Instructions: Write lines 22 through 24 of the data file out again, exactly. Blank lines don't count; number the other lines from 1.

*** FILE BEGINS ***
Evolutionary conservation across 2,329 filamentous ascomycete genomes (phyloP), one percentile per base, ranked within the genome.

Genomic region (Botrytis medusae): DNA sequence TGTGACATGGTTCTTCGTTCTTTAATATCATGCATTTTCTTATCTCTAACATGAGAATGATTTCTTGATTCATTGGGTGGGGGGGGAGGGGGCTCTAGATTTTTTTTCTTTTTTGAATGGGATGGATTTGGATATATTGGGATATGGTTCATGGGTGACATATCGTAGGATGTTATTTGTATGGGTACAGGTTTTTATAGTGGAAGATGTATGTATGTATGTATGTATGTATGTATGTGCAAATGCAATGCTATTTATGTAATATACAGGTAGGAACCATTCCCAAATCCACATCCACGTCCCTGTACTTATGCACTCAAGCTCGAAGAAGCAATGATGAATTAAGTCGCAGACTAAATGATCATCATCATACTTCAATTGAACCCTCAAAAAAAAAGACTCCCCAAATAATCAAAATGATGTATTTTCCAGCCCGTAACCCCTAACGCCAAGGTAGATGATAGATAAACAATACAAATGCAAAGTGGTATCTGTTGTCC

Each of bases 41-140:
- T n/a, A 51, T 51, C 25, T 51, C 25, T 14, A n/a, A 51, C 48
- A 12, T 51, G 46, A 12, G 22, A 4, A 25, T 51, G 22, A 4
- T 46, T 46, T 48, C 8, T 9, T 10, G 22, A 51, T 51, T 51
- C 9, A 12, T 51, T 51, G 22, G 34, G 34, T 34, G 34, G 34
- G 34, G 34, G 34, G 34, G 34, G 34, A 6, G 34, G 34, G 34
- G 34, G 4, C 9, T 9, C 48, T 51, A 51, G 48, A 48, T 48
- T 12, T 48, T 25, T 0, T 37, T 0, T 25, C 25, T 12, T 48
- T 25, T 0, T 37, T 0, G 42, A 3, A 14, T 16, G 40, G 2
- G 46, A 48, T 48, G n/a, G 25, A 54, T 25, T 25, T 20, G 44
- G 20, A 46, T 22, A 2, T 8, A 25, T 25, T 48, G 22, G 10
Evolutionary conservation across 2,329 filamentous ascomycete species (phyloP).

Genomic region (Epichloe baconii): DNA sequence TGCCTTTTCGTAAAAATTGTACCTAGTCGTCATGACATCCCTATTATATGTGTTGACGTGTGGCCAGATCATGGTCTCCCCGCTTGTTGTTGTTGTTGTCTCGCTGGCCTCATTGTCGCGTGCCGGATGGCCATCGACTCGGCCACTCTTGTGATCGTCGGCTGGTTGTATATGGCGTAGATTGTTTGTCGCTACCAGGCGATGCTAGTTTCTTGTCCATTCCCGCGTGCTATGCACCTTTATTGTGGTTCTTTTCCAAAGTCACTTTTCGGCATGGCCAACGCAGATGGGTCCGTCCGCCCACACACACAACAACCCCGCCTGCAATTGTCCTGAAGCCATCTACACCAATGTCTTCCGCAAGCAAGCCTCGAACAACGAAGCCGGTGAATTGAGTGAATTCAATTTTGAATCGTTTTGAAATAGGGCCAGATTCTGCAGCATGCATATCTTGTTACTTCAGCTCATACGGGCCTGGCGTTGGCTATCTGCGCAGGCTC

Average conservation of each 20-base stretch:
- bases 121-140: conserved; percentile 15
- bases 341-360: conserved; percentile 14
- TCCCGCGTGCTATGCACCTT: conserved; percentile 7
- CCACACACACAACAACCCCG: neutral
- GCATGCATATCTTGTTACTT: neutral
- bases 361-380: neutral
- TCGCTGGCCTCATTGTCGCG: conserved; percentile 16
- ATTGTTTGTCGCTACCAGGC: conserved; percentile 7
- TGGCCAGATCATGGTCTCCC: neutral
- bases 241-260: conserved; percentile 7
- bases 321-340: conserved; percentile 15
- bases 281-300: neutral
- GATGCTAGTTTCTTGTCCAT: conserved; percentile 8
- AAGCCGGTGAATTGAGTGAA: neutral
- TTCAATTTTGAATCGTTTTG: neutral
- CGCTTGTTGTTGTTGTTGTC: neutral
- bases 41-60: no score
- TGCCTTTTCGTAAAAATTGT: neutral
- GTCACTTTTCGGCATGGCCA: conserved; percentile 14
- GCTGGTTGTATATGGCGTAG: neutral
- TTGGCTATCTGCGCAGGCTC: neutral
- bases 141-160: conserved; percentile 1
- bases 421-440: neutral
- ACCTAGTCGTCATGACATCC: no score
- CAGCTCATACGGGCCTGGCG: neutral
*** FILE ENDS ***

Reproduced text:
- bases 361-380: neutral
- TCGCTGGCCTCATTGTCGCG: conserved; percentile 16
- ATTGTTTGTCGCTACCAGGC: conserved; percentile 7